Wheezing and swelling (inflammation) are your body’s reaction to specific triggers that aggravate the lung. This is better known as asthma. There is no one cause of asthma: it can be hereditary, but triggers can vary between individuals. Food allergies may be one cause of asthma-like symptoms. Unless you have this type of allergy, foods are unlikely to cause asthma. However, some food choices are worth discussing with your doctor, especially if you experience breathing difficulties after consumption.
Food Allergies and Asthma Symptoms
Food allergies cause your immune system to react after eating certain foods. According to the American Academy of Family Physicians, about 2 percent of American adults and 6 percent of children have this type of allergy. Technically, any food can cause an allergy. However, the most allergenic foods are soy beans, eggs, milk, wheat, fish, shellfish, peanuts and tree nuts. Symptoms of an allergic reactions to food varies; while hives and rashes are common responses, you may also have wheezing similar to asthma. The Cleveland Clinic reports that asthmatic symptoms from food allergies are most common in children under the age of five.
Possible Aggravating Additives
If you don’t have food allergies or allergic asthma, there is still a possibility that other components of food can cause wheezing and breathing difficulties. According to the American Academy of Family Physicians, the common food additive Yellow No. 5 (“tartrazine”) has been linked to food sensitivities. Artificial sweeteners, such as aspartame, may also trigger immune system reactions. Other potential asthma triggers may include benzoates, sulfites, salicylates and monosodium glutamate, also known as MSG. Such asthma triggers are uncommon; however, it’s worth discussing with your doctor if you notice increased symptoms after eating foods with these ingredients.
Gassy Foods and Stomach Fullness
It’s normal feeling too full after the occasional large meal. When it comes to asthma management, eating too much may cause breathing difficulties. This is because your full stomach places pressure on your diaphragm. One way to prevent this effect is to eat smaller, more frequent meals. You can also decrease stomach fullness and the chances of wheezing by limiting gassy foods. Examples include broccoli, beans, cauliflower, onions, garlic and sausage.
Help Before Your Next Meal
Know your asthma triggers to avoid them from causing uncomfortable symptoms. Your doctor can help you figure out any foods to which you may be allergic or sensitive. When it comes to food-induced asthma symptoms, refrain from consuming the triggers. Severe allergies can lead to a life-threatening reaction, known as anaphylaxis.
Causes, Risk Factors and Prevention of Asthma
The exact cause of asthma is unknown. The cause of asthma is complex and different for each person. Allergies play an important role in many adults and children with asthma. Genetics also play an important role, as asthma tends to run in families. If you have asthma, your child has a 20 percent chance of getting the disease. If one identical twin has asthma, the second twin has up to a 33 percent chance of also having asthma.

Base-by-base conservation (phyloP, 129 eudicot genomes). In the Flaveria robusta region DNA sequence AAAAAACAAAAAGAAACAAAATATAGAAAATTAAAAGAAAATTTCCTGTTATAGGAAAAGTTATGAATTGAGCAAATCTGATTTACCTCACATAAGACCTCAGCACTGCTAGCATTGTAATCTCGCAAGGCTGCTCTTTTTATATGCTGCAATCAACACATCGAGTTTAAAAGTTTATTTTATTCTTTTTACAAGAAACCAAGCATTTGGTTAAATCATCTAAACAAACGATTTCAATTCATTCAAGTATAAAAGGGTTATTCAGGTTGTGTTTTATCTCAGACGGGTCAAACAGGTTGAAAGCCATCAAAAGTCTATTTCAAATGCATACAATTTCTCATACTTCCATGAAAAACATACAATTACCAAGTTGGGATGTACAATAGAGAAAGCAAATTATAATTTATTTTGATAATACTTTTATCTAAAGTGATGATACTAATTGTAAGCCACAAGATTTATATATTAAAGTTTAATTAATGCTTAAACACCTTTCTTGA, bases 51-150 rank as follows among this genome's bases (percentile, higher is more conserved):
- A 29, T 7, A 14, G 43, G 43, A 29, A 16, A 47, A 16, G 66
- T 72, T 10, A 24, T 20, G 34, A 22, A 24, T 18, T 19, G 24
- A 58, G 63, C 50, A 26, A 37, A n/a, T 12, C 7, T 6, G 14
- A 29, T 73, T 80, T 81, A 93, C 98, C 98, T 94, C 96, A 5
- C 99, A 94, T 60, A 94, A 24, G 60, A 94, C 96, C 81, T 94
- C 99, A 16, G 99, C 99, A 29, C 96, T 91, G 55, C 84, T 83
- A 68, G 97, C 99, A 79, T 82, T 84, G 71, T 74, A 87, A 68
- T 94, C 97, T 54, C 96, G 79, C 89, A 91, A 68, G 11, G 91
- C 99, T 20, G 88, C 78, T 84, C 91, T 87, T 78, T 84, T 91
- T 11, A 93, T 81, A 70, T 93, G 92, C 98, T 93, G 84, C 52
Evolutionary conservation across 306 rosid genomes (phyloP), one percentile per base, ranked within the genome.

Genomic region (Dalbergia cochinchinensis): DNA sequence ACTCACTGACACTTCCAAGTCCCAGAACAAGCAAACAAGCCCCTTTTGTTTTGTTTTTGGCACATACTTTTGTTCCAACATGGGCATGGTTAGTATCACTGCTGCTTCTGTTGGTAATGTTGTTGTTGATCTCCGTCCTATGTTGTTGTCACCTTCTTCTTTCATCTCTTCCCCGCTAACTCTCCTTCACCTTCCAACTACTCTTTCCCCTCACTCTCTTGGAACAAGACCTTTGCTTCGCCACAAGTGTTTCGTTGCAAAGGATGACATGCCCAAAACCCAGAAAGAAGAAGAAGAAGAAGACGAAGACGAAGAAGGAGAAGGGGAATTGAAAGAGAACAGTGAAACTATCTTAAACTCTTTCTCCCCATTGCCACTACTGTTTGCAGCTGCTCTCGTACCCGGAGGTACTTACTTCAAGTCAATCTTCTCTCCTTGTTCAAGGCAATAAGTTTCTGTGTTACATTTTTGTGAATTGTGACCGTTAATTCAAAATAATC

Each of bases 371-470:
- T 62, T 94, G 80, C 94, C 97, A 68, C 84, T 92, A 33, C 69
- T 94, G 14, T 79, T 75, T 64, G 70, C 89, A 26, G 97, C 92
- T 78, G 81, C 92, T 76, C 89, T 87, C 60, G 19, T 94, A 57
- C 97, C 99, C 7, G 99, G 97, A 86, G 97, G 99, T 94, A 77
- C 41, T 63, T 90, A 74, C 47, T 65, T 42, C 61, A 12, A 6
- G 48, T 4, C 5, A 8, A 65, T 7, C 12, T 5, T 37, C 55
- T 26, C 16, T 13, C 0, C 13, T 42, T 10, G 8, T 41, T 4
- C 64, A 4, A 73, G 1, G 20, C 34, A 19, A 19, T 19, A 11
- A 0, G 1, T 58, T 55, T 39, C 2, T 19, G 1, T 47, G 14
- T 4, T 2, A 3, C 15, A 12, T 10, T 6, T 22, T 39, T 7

What makes asthma worse?
Asthma triggers in the environment can make your asthma worse and even cause an asthma attack. Each person’s asthma triggers are different, therefore it is important to talk to your doctor and identify the specific environmental triggers that worsen your asthma.
What are the most common asthma triggers?
Common triggers of asthma include tobacco smoke, dust mites, outdoor air pollution, cockroaches, pets, mold, and smoke from burning wood or grass.
Tobacco smoke is unhealthy for everyone and especially people with asthma. Unfortunately, the rate of smoking is actually higher in those with asthma as compared to those without asthma. If you have asthma and smoke, quitting smoking is the single best thing you can do to improve your symptoms. It’s very difficult to quit smoking so getting help from your health care provider is often needed. If you are not a smoker but you spend time with people who smoke, your asthma can be triggered by secondhand smoke. Asthma can also be triggered by third hand smoke, which is the smell of smoke on the clothing of somebody who smokes. So, even if a family member only smokes outside the home, he or she can trigger an asthma attack for an individual with asthma who breathes in the odors from the smokers’ clothing.
Dust Mites are tiny bugs that are in most homes that can trigger an asthma attack in individuals with asthma. Mattress and pillowcase covers can create a barrier between dust mites and yourself.
What else makes asthma worse?
Other possible triggers include exposure to some chemicals, physical exercise, some medicines, weather changes, breathing in cold and dry air, some foods, fragrances, and even strong emotions that lead to fast breathing or hyperventilation.
Other health conditions that can exacerbate asthma are influenza (flu), colds, sinus infections, seasonal allergies, acid reflux disease, stress, and sleep apnea. These conditions also need to be treated in order to achieve adequate asthma control.